Consumers buy unproven ESCO claims of cheap rates

 

Energy service companies are on a roll in New York — even though the only thorough study ever done of their pricing shows they cost consumers a lot of money.

The companies — known as ESCOs — have a 26.1 percent market share among residential electricity customers in Con Edison’s territory. As of last April, 730,997 Con Edison residential customers were buying ESCO electricity, according to data released Dec. 11 by the Public Service Commission. That’s a 12.4 percent increase over the 650,093 energy service company customers on Con Ed’s lines in April 2012.

The numbers are similar statewide: ESCOs have a 24 percent market share among residential customers of New York’s big electric utilities. They now serve 1.39 million residential electricity customers in the state, about 22 percent more than a year ago.

Some consumers might like such ESCO deals as level monthly electric and gas bills, or the chance to buy hydro or wind power. But ESCOs have achieved some of their growth with hard-core sales tactics carried out by telephone solicitors and teams of door-to-door sales people promising low prices. The state this year has investigated at least two, Buy Energy Direct and Liberty Power, for allegedly dubious sales practices. A release on the Buy Energy Direct probe is here; a release on the Liberty Power probe is here.

As for the prices: A Public Utility Law Project study completed in 2012 as part of a rate case for the upstate Niagara Mohawk/National Grid utility found that most ESCO customers had higher gas and electric bills. On average, electric customers using ESCOs paid an extra $413 over a two-year period; gas customers paid an extra $235.

Not everyone lost out — ESCOs lowered bills for 16 percent of electric customers and 8 percent of gas customers, PULP found.

To understand what ESCOs offer, you need first to understand your Con Ed bill. It’s divided into two parts — supply and delivery.

When it comes to delivery, you have no choice. Con Edison delivers your electricity and gas through its wires and gas mains. Delivery rates are set by the state.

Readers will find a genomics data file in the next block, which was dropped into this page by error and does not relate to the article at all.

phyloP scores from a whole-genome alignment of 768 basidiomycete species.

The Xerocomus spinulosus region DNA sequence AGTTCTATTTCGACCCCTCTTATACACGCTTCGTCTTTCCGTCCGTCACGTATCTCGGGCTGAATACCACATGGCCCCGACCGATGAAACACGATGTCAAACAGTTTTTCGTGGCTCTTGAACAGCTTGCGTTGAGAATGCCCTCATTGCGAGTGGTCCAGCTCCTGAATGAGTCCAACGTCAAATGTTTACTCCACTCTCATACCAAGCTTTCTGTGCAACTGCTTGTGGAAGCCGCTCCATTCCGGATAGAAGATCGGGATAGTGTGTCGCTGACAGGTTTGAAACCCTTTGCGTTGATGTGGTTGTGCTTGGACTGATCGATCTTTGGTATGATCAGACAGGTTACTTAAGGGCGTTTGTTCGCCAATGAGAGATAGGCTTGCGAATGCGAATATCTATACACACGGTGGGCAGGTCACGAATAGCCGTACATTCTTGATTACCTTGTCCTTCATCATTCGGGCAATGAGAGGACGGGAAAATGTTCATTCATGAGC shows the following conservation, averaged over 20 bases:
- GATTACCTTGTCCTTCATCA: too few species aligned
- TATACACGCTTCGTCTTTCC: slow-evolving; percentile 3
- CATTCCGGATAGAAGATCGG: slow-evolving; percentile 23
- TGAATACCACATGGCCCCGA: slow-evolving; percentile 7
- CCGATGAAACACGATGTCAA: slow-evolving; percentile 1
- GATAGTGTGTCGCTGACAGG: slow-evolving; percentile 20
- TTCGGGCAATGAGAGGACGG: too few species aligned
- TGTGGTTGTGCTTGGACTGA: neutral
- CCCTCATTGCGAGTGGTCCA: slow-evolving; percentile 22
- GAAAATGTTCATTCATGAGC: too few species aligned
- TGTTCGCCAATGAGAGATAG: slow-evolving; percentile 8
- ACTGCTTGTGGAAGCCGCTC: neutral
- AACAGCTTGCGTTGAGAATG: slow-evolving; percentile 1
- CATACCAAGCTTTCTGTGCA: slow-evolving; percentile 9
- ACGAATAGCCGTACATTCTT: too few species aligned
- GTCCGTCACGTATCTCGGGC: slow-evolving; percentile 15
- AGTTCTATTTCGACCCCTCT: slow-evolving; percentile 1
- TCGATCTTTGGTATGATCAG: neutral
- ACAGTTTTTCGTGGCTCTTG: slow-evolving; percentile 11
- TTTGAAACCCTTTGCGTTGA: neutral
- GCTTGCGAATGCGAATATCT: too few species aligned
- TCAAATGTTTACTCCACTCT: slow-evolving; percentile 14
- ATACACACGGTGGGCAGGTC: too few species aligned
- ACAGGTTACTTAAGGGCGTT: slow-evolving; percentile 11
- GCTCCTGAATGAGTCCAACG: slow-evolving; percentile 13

You do have a choice on the supply sections of your bill, since Con Edison no longer generates electricity and does not produce natural gas. Since deregulation took effect in New York in 1999, dozens of companies have sprung up offering to supply gas and electricity to customers of Con Edison and other utilities.

If you decide not to choose, you’ll pay Con Edison’s default rates, which are at least competitive with ESCO prices. If you pick an ESCO, you’ll still get a Con Ed bill, with the ESCO charges on a separate line.

Some ESCOs guarantee rates month-to-month. That’s a good deal if energy prices are rising, but a bad deal if generated electricity and natural gas prices drop, as has happened over the last few years.

Others cash in on consumers’ sensitivity to the environment by offering “green” electricity. There’s a catch: Most of New York’s electricity is produced inside the city, by natural-gas fueled generators. The companies offering green electricity contract with upstate operators of wind farms or hydro plants, and then swap those contracts for deals with conventional generating plants nearer their customers. The state’s electricity transmission system simply isn’t capable of shipping green power from upstate all the way to the city.

So the reality is that if you buy green electricity, the electrons arriving at your electric sockets come from the same place as the ones used by your neighbor on the Con Ed default plan.

ESCOs’ price impact in Con Edison territory is an open question. PULP was unsuccessful in having a similar study done as part of Con Ed’s current rate hike request. The Public Service Commission is trying to figure out ways to improve ESCO pricing information.

 

 

About Bill Sanderson

I'm a New York-based journalist, and a former reporter at the Concord Monitor in New Hampshire, the Bergen Record in New Jersey, and the New York Post. My work has appeared in The Wall Street Journal, MarketWatch.com and Politico New York. Twitter: @wpsanderson.
This entry was posted in Con Ed, consumer advocacy, Deregulation, energy service companies, National Grid, Public Service Commission, PULP. Bookmark the permalink.

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